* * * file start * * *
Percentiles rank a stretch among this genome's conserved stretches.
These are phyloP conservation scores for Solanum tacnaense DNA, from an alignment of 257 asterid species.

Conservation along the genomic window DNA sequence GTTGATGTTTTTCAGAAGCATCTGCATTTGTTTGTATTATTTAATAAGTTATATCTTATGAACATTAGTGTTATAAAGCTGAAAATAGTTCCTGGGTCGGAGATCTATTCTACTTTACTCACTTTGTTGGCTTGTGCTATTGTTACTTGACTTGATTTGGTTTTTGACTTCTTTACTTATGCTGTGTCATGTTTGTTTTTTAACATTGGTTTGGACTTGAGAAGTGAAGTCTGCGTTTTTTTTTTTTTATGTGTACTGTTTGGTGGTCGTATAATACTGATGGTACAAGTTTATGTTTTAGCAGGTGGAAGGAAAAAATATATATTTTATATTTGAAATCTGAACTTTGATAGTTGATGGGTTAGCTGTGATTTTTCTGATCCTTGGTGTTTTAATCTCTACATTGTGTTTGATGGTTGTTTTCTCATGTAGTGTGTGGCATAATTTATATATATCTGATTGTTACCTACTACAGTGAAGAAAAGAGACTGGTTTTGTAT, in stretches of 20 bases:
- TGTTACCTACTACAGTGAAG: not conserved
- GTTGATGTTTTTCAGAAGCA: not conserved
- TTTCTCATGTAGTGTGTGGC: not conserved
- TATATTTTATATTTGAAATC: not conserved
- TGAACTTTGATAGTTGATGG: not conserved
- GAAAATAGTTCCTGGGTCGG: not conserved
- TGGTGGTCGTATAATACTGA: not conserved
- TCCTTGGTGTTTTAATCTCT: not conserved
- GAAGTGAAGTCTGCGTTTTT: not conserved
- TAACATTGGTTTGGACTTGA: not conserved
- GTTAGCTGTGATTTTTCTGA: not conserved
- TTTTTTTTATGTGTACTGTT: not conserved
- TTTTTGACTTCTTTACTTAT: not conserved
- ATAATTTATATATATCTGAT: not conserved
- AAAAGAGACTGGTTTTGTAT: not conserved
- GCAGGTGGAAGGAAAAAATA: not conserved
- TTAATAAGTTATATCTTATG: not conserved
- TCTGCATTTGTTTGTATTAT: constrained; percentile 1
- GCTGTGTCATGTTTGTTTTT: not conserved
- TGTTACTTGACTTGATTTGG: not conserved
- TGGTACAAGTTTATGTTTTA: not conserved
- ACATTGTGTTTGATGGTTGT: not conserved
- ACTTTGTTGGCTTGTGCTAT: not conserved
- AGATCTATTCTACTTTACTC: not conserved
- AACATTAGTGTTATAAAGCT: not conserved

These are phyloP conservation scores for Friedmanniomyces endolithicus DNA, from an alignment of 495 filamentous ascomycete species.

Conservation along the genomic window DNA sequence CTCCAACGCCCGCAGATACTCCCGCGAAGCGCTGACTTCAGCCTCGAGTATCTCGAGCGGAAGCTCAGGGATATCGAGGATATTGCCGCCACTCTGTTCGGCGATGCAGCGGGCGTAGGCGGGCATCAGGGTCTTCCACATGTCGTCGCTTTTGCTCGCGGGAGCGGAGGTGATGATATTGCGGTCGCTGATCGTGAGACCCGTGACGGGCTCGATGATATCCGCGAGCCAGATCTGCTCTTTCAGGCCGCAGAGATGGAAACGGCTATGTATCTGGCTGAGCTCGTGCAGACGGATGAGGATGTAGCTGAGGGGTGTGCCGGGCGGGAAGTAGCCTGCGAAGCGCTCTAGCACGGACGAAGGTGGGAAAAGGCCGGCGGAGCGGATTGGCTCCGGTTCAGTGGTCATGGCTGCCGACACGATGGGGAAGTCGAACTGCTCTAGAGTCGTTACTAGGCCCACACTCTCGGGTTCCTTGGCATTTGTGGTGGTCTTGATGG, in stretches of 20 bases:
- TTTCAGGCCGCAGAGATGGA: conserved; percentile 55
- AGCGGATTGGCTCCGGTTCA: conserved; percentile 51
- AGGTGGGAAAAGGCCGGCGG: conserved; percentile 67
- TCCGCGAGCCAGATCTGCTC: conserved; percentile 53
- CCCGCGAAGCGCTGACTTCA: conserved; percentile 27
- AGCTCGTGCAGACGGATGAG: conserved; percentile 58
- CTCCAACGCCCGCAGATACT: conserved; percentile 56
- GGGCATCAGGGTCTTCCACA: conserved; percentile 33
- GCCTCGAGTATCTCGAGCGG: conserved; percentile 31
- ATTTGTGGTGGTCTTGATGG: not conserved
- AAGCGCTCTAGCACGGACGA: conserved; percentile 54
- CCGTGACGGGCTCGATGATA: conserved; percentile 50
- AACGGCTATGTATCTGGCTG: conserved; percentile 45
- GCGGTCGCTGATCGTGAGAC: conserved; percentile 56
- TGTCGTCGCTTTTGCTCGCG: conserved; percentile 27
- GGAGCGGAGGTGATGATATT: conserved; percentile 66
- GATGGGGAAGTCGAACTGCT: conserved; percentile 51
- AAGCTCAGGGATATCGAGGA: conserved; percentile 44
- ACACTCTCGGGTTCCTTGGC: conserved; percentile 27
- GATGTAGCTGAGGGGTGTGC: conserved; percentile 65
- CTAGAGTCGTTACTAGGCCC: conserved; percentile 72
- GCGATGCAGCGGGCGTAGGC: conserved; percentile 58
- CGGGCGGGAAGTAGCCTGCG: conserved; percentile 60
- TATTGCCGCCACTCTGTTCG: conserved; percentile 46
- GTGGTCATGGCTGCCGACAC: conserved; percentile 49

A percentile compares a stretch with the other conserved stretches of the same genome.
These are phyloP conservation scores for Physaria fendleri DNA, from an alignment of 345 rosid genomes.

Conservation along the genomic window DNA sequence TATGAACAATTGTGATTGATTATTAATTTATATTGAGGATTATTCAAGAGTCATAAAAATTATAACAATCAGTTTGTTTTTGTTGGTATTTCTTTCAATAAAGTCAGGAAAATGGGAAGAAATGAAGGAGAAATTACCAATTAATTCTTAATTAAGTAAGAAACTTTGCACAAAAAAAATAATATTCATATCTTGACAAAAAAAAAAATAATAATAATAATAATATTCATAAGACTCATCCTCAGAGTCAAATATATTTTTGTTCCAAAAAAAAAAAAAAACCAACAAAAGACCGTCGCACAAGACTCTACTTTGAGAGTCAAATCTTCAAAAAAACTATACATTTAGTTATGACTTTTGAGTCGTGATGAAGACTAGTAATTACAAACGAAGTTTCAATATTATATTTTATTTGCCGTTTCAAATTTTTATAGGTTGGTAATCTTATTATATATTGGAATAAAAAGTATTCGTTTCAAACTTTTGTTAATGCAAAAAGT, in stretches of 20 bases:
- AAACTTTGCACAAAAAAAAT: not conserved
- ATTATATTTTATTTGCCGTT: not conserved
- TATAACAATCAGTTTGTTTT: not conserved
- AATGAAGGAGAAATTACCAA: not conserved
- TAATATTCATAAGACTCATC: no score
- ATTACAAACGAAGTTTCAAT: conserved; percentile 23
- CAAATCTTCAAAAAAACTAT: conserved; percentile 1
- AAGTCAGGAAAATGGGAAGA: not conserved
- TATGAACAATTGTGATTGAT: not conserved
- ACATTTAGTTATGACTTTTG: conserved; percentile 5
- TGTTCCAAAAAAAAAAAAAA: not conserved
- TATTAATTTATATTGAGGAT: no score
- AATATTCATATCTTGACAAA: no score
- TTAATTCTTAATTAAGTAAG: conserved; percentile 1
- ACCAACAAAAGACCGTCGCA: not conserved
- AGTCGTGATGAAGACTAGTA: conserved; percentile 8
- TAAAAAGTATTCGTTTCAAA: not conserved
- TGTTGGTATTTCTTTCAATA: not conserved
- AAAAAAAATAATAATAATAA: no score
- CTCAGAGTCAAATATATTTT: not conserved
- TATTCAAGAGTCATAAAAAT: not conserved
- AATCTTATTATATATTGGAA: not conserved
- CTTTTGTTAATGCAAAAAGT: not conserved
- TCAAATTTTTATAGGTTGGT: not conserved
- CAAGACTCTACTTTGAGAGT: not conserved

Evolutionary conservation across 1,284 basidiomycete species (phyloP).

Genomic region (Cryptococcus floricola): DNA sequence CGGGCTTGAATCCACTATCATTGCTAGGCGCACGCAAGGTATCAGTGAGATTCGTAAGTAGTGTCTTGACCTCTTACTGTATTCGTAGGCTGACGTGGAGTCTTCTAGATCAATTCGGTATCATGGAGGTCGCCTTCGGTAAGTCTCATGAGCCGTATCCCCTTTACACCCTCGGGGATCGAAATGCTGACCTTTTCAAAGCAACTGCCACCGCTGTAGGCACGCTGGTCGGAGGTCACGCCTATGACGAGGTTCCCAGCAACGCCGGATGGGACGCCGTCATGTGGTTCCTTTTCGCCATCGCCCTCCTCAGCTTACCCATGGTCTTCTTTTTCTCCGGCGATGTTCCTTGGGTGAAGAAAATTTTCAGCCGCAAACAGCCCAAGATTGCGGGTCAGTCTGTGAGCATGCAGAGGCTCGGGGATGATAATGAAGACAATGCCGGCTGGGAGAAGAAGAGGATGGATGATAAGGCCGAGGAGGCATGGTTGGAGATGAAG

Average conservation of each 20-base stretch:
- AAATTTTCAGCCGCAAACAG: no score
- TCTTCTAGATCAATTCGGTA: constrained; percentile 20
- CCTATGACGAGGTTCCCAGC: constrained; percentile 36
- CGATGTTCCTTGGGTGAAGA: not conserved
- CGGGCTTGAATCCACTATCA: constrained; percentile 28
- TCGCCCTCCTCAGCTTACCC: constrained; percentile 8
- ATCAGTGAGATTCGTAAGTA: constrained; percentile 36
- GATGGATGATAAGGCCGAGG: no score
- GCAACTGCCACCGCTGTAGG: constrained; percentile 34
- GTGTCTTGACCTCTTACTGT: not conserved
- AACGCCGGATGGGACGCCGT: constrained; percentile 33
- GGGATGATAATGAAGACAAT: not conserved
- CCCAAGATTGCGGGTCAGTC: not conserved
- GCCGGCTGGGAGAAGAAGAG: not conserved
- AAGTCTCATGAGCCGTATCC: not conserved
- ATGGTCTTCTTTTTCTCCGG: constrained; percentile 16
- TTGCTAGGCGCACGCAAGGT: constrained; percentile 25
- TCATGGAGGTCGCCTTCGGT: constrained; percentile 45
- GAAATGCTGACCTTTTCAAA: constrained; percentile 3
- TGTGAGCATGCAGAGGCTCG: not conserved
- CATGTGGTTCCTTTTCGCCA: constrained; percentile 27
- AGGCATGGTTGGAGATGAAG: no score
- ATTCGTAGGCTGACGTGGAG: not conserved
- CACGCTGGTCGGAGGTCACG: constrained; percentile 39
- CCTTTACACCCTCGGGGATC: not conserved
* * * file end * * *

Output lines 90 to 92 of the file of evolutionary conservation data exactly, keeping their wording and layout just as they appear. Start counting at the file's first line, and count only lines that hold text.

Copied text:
- CGATGTTCCTTGGGTGAAGA: not conserved
- CGGGCTTGAATCCACTATCA: constrained; percentile 28
- TCGCCCTCCTCAGCTTACCC: constrained; percentile 8